The reputed $10 million Chinese restaurant thinking outside the box.
January 02, 2014
Australians love Chinese food. And I mean all kinds. This includes the classic two choices with rice at any shopping centre food court, the white tablecloth and jasmine tea restaurant and the corner takeaway noodle shop. Chinese food is arguably as Australian as the meat pie.
Waitan, situated in Chinatown, is part of a new breed of Chinese restaurants hitting the streets of Sydney. Instead of the cheap and cheerful model, Waitan oozes extravagance and wealth. Perhaps to cater to the high rollers after a session at The Star, Waitan carries a rumoured $10 million fit-out and a huge weight on its expensive shoulders.
With such a flashy background, you would think Waitan would be more noticeable from the street. The main dining room is tastefully modern with hints of traditional decorations. There seems to be an army of staff working the floor and the kitchen. Some of the staff are dressed in suits, which is slightly off-putting but perhaps it's more suited for the aforementioned target market.
To the food. The waiter makes some suggestions and first up is the Asian tapas plate ($24). I can’t get past the name of the dish. Why confuse something Chinese with a Spanish term? Anyway, the eight pieces of 'tapas' (essentially small bites such as dumplings and spring rolls) are presented elegantly on a wooden board. It’s all very interesting and, dare I say, 'fusion'.
The prawn spring rolls are not the usual thick cylinder shape, but thinner and longer. The Waitan har gau is wrapped in black dough, which the waiter says is squid ink. The best offering in the tapas plate is the smoked pork shumai, which is delightfully smoky. However, Mr Wong in the CBD is certainly the benchmark with its dim sum platter.
Plenty of noise has been made (mainly from the restaurant’s owners themselves) about the quality of its Peking duck (half $47, full $88), but it wasn’t anything special. The duck skins dipped in sugar were a nice change, but the buns served in the second course were dry and bland. Although the Peking duck was cooked well, it wasn’t the quality expected for a signature dish.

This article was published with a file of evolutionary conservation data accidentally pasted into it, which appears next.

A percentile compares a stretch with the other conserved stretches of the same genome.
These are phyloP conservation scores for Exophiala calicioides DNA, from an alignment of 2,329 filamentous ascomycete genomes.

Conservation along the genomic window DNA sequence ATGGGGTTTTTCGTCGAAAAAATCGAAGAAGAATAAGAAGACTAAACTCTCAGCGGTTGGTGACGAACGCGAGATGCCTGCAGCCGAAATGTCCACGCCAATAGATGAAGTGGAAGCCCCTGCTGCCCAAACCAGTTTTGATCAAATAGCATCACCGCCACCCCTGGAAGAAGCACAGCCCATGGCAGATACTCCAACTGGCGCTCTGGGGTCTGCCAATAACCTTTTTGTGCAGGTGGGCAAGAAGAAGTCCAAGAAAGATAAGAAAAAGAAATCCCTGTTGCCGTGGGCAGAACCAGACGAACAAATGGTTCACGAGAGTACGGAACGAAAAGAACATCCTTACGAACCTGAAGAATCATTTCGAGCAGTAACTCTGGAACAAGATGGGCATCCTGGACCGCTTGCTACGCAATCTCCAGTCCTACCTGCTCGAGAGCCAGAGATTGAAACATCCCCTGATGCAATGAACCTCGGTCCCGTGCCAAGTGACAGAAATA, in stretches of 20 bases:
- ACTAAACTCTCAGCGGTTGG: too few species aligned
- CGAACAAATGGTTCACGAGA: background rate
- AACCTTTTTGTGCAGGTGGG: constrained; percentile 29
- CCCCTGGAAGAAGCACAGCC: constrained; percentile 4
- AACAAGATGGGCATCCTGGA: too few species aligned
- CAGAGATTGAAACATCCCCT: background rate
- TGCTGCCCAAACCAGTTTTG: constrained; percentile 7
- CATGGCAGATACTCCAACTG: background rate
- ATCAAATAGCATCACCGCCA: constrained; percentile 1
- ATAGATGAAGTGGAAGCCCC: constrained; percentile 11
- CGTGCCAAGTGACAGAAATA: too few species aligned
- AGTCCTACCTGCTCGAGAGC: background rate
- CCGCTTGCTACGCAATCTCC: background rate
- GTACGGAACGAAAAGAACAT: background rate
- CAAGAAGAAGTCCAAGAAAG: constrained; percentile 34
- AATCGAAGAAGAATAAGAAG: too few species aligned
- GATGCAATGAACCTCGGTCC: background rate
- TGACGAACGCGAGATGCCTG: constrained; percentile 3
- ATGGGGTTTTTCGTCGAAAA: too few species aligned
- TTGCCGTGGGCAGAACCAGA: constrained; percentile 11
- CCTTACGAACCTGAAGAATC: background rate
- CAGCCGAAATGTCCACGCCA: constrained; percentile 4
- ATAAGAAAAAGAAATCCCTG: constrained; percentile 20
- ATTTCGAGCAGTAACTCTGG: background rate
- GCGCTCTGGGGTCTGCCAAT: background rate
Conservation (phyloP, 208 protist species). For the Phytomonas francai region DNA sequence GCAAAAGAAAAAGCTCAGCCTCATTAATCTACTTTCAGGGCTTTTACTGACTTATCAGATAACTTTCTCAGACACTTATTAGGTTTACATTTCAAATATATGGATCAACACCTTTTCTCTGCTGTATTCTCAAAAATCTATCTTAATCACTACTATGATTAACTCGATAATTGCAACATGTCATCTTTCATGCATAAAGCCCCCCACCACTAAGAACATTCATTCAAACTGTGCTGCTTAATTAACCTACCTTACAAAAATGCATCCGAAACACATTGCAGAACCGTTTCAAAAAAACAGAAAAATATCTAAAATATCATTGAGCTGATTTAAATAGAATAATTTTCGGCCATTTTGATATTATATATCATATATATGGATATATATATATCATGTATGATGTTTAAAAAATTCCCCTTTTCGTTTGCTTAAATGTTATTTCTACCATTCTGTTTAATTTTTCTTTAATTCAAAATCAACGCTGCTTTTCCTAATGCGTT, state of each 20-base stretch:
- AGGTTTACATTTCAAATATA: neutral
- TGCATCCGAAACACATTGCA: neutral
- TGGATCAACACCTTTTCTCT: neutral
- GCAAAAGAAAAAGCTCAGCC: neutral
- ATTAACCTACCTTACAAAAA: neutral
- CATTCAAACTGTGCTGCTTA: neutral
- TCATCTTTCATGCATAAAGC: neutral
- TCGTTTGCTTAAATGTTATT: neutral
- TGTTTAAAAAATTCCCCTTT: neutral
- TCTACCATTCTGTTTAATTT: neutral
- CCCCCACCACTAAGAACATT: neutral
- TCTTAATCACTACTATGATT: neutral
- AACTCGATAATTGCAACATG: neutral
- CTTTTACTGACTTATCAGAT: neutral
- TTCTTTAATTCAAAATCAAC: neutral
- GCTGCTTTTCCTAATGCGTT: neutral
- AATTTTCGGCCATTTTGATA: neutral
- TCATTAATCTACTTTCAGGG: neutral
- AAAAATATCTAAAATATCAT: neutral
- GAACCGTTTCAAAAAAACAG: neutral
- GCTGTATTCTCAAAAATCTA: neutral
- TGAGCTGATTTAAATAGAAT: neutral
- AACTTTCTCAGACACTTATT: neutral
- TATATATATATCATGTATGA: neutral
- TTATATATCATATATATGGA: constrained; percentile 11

The five-spiced tofu with bamboo shoots and water chestnut salad ($16) is equally as disappointing. The tofu is bland and overcooked, and while the dish is supposed to be fresh and light, it didn’t do much else in the way of taste.
The wood-fired chicken with five-spice salt ($27 half bird, $45 full bird) is much better. It has a gloriously smoky flavour and the chicken oozes its own juice with every bite. Dipping the chicken into the salt adds another dimension to the dish.
The best dish of the night was arguably the most simple. Spicy and sour cauliflower ($15) has a thumbs up icon on the menu and it gets the thumbs up from me. It’s stir-fried and hit with a splash of sour and spicy tones. It’s no surprise the tastiest dish of the night was a fairly traditional offering.
Waitan is an example of a restaurant trying to reinvent classic dishes, but it misses the mark on a few occasions. It’s hard to get your head around the extravagant decor of the restaurant, but the food is definitely interesting. With that being said, it is a welcome change from the stagnant and repetitive offerings of Chinatown. It's encouraging to see someone thinking outside the box.